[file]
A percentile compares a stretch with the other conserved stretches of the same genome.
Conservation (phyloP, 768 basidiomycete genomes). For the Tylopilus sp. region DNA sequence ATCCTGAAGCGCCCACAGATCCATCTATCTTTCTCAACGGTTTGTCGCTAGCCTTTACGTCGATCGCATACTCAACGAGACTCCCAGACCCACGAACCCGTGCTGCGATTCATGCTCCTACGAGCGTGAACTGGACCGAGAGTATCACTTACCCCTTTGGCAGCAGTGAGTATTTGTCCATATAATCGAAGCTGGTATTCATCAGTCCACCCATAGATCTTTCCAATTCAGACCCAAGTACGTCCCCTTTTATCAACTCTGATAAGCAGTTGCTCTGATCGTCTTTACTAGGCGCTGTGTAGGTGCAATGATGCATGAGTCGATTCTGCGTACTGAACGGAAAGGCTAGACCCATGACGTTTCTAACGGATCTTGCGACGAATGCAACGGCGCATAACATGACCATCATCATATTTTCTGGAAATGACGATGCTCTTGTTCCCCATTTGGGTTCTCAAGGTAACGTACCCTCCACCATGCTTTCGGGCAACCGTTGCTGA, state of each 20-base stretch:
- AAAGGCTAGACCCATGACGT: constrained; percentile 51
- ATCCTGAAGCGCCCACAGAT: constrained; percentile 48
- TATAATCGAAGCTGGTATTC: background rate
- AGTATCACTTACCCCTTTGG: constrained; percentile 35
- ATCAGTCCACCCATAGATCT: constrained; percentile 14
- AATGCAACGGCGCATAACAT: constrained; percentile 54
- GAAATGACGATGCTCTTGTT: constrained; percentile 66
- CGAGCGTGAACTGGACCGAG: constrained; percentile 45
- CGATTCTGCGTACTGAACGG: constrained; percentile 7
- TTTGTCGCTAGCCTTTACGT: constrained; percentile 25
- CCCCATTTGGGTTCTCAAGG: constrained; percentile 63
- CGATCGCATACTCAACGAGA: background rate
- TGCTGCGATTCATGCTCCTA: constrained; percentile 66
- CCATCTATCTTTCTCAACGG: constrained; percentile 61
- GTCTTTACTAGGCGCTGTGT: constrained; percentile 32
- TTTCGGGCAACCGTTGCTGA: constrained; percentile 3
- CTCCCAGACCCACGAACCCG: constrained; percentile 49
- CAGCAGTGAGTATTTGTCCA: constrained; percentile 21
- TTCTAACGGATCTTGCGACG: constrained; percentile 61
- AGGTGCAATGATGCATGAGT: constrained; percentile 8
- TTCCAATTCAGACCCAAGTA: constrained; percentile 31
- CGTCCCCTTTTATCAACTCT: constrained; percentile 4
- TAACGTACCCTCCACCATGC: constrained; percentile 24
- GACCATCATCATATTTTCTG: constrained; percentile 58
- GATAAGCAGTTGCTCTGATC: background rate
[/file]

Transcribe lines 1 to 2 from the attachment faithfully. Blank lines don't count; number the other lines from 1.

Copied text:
A percentile compares a stretch with the other conserved stretches of the same genome.
Conservation (phyloP, 768 basidiomycete genomes). For the Tylopilus sp. region DNA sequence ATCCTGAAGCGCCCACAGATCCATCTATCTTTCTCAACGGTTTGTCGCTAGCCTTTACGTCGATCGCATACTCAACGAGACTCCCAGACCCACGAACCCGTGCTGCGATTCATGCTCCTACGAGCGTGAACTGGACCGAGAGTATCACTTACCCCTTTGGCAGCAGTGAGTATTTGTCCATATAATCGAAGCTGGTATTCATCAGTCCACCCATAGATCTTTCCAATTCAGACCCAAGTACGTCCCCTTTTATCAACTCTGATAAGCAGTTGCTCTGATCGTCTTTACTAGGCGCTGTGTAGGTGCAATGATGCATGAGTCGATTCTGCGTACTGAACGGAAAGGCTAGACCCATGACGTTTCTAACGGATCTTGCGACGAATGCAACGGCGCATAACATGACCATCATCATATTTTCTGGAAATGACGATGCTCTTGTTCCCCATTTGGGTTCTCAAGGTAACGTACCCTCCACCATGCTTTCGGGCAACCGTTGCTGA, state of each 20-base stretch: